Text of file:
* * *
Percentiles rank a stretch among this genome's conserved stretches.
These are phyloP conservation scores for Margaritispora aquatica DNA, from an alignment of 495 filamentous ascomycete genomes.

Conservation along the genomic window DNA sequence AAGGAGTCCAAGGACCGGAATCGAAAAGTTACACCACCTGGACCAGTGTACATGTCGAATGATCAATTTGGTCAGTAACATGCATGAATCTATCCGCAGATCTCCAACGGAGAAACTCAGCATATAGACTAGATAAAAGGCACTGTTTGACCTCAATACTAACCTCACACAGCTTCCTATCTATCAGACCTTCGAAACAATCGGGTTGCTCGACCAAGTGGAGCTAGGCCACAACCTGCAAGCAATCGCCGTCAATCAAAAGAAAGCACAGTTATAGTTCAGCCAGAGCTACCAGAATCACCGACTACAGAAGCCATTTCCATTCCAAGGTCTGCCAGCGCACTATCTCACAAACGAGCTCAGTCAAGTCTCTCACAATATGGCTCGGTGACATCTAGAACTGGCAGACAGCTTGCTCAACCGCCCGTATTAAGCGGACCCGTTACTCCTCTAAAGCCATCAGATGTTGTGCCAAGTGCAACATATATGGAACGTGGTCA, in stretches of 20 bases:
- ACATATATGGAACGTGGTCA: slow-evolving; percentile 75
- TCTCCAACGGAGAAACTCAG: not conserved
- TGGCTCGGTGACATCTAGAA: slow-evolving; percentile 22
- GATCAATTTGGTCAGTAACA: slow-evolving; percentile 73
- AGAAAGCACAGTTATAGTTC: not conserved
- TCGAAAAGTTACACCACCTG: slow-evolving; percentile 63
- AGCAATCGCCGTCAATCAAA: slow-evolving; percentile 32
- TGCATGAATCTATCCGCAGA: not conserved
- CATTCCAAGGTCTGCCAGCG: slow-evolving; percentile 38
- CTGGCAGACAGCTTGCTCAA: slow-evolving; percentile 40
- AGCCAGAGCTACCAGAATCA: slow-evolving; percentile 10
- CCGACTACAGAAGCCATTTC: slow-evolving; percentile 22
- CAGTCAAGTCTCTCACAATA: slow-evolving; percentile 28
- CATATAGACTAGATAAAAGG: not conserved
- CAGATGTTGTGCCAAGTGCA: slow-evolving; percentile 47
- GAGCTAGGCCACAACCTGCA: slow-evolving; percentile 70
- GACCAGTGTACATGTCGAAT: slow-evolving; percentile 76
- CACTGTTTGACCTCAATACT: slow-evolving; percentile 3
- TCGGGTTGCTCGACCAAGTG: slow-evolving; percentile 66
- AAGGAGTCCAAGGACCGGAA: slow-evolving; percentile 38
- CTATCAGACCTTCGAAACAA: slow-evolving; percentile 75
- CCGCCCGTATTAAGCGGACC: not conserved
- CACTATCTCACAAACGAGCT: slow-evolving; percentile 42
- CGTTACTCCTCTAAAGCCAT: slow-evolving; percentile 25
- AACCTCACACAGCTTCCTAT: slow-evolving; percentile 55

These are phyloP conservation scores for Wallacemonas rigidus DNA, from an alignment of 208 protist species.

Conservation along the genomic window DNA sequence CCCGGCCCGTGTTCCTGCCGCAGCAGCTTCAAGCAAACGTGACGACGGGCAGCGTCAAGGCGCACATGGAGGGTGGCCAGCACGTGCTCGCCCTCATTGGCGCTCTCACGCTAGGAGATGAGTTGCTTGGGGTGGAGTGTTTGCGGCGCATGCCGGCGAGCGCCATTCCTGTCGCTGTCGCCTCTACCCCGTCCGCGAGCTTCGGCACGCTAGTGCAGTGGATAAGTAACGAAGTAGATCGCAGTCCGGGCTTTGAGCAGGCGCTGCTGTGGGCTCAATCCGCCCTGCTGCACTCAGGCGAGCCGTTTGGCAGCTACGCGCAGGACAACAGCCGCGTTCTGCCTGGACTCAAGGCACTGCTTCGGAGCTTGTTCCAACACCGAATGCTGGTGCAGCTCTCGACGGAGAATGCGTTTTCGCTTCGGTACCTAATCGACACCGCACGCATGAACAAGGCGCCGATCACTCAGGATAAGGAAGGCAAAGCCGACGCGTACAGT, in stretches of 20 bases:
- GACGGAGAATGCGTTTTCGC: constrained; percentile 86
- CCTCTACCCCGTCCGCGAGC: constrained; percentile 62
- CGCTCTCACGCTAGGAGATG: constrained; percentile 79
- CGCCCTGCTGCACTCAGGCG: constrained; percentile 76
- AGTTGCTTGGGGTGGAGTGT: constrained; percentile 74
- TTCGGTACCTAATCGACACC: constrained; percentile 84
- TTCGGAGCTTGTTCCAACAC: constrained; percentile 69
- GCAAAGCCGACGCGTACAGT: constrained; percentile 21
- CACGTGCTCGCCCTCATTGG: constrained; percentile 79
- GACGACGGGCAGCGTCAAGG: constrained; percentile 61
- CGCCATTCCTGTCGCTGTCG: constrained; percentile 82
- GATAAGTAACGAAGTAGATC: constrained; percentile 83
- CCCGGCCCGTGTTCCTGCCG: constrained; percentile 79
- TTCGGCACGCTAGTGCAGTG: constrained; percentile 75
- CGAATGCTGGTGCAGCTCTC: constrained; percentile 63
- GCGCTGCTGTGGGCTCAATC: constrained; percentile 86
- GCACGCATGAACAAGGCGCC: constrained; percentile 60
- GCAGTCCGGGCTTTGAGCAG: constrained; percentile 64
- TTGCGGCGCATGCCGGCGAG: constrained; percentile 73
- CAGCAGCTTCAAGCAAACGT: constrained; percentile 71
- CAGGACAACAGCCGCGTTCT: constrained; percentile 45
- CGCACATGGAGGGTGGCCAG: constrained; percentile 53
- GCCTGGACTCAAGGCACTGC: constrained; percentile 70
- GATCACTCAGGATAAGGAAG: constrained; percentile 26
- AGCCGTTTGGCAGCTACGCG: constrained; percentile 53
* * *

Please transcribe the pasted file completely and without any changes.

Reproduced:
Percentiles rank a stretch among this genome's conserved stretches.
These are phyloP conservation scores for Margaritispora aquatica DNA, from an alignment of 495 filamentous ascomycete genomes.

Conservation along the genomic window DNA sequence AAGGAGTCCAAGGACCGGAATCGAAAAGTTACACCACCTGGACCAGTGTACATGTCGAATGATCAATTTGGTCAGTAACATGCATGAATCTATCCGCAGATCTCCAACGGAGAAACTCAGCATATAGACTAGATAAAAGGCACTGTTTGACCTCAATACTAACCTCACACAGCTTCCTATCTATCAGACCTTCGAAACAATCGGGTTGCTCGACCAAGTGGAGCTAGGCCACAACCTGCAAGCAATCGCCGTCAATCAAAAGAAAGCACAGTTATAGTTCAGCCAGAGCTACCAGAATCACCGACTACAGAAGCCATTTCCATTCCAAGGTCTGCCAGCGCACTATCTCACAAACGAGCTCAGTCAAGTCTCTCACAATATGGCTCGGTGACATCTAGAACTGGCAGACAGCTTGCTCAACCGCCCGTATTAAGCGGACCCGTTACTCCTCTAAAGCCATCAGATGTTGTGCCAAGTGCAACATATATGGAACGTGGTCA, in stretches of 20 bases:
- ACATATATGGAACGTGGTCA: slow-evolving; percentile 75
- TCTCCAACGGAGAAACTCAG: not conserved
- TGGCTCGGTGACATCTAGAA: slow-evolving; percentile 22
- GATCAATTTGGTCAGTAACA: slow-evolving; percentile 73
- AGAAAGCACAGTTATAGTTC: not conserved
- TCGAAAAGTTACACCACCTG: slow-evolving; percentile 63
- AGCAATCGCCGTCAATCAAA: slow-evolving; percentile 32
- TGCATGAATCTATCCGCAGA: not conserved
- CATTCCAAGGTCTGCCAGCG: slow-evolving; percentile 38
- CTGGCAGACAGCTTGCTCAA: slow-evolving; percentile 40
- AGCCAGAGCTACCAGAATCA: slow-evolving; percentile 10
- CCGACTACAGAAGCCATTTC: slow-evolving; percentile 22
- CAGTCAAGTCTCTCACAATA: slow-evolving; percentile 28
- CATATAGACTAGATAAAAGG: not conserved
- CAGATGTTGTGCCAAGTGCA: slow-evolving; percentile 47
- GAGCTAGGCCACAACCTGCA: slow-evolving; percentile 70
- GACCAGTGTACATGTCGAAT: slow-evolving; percentile 76
- CACTGTTTGACCTCAATACT: slow-evolving; percentile 3
- TCGGGTTGCTCGACCAAGTG: slow-evolving; percentile 66
- AAGGAGTCCAAGGACCGGAA: slow-evolving; percentile 38
- CTATCAGACCTTCGAAACAA: slow-evolving; percentile 75
- CCGCCCGTATTAAGCGGACC: not conserved
- CACTATCTCACAAACGAGCT: slow-evolving; percentile 42
- CGTTACTCCTCTAAAGCCAT: slow-evolving; percentile 25
- AACCTCACACAGCTTCCTAT: slow-evolving; percentile 55

These are phyloP conservation scores for Wallacemonas rigidus DNA, from an alignment of 208 protist species.

Conservation along the genomic window DNA sequence CCCGGCCCGTGTTCCTGCCGCAGCAGCTTCAAGCAAACGTGACGACGGGCAGCGTCAAGGCGCACATGGAGGGTGGCCAGCACGTGCTCGCCCTCATTGGCGCTCTCACGCTAGGAGATGAGTTGCTTGGGGTGGAGTGTTTGCGGCGCATGCCGGCGAGCGCCATTCCTGTCGCTGTCGCCTCTACCCCGTCCGCGAGCTTCGGCACGCTAGTGCAGTGGATAAGTAACGAAGTAGATCGCAGTCCGGGCTTTGAGCAGGCGCTGCTGTGGGCTCAATCCGCCCTGCTGCACTCAGGCGAGCCGTTTGGCAGCTACGCGCAGGACAACAGCCGCGTTCTGCCTGGACTCAAGGCACTGCTTCGGAGCTTGTTCCAACACCGAATGCTGGTGCAGCTCTCGACGGAGAATGCGTTTTCGCTTCGGTACCTAATCGACACCGCACGCATGAACAAGGCGCCGATCACTCAGGATAAGGAAGGCAAAGCCGACGCGTACAGT, in stretches of 20 bases:
- GACGGAGAATGCGTTTTCGC: constrained; percentile 86
- CCTCTACCCCGTCCGCGAGC: constrained; percentile 62
- CGCTCTCACGCTAGGAGATG: constrained; percentile 79
- CGCCCTGCTGCACTCAGGCG: constrained; percentile 76
- AGTTGCTTGGGGTGGAGTGT: constrained; percentile 74
- TTCGGTACCTAATCGACACC: constrained; percentile 84
- TTCGGAGCTTGTTCCAACAC: constrained; percentile 69
- GCAAAGCCGACGCGTACAGT: constrained; percentile 21
- CACGTGCTCGCCCTCATTGG: constrained; percentile 79
- GACGACGGGCAGCGTCAAGG: constrained; percentile 61
- CGCCATTCCTGTCGCTGTCG: constrained; percentile 82
- GATAAGTAACGAAGTAGATC: constrained; percentile 83
- CCCGGCCCGTGTTCCTGCCG: constrained; percentile 79
- TTCGGCACGCTAGTGCAGTG: constrained; percentile 75
- CGAATGCTGGTGCAGCTCTC: constrained; percentile 63
- GCGCTGCTGTGGGCTCAATC: constrained; percentile 86
- GCACGCATGAACAAGGCGCC: constrained; percentile 60
- GCAGTCCGGGCTTTGAGCAG: constrained; percentile 64
- TTGCGGCGCATGCCGGCGAG: constrained; percentile 73
- CAGCAGCTTCAAGCAAACGT: constrained; percentile 71
- CAGGACAACAGCCGCGTTCT: constrained; percentile 45
- CGCACATGGAGGGTGGCCAG: constrained; percentile 53
- GCCTGGACTCAAGGCACTGC: constrained; percentile 70
- GATCACTCAGGATAAGGAAG: constrained; percentile 26
- AGCCGTTTGGCAGCTACGCG: constrained; percentile 53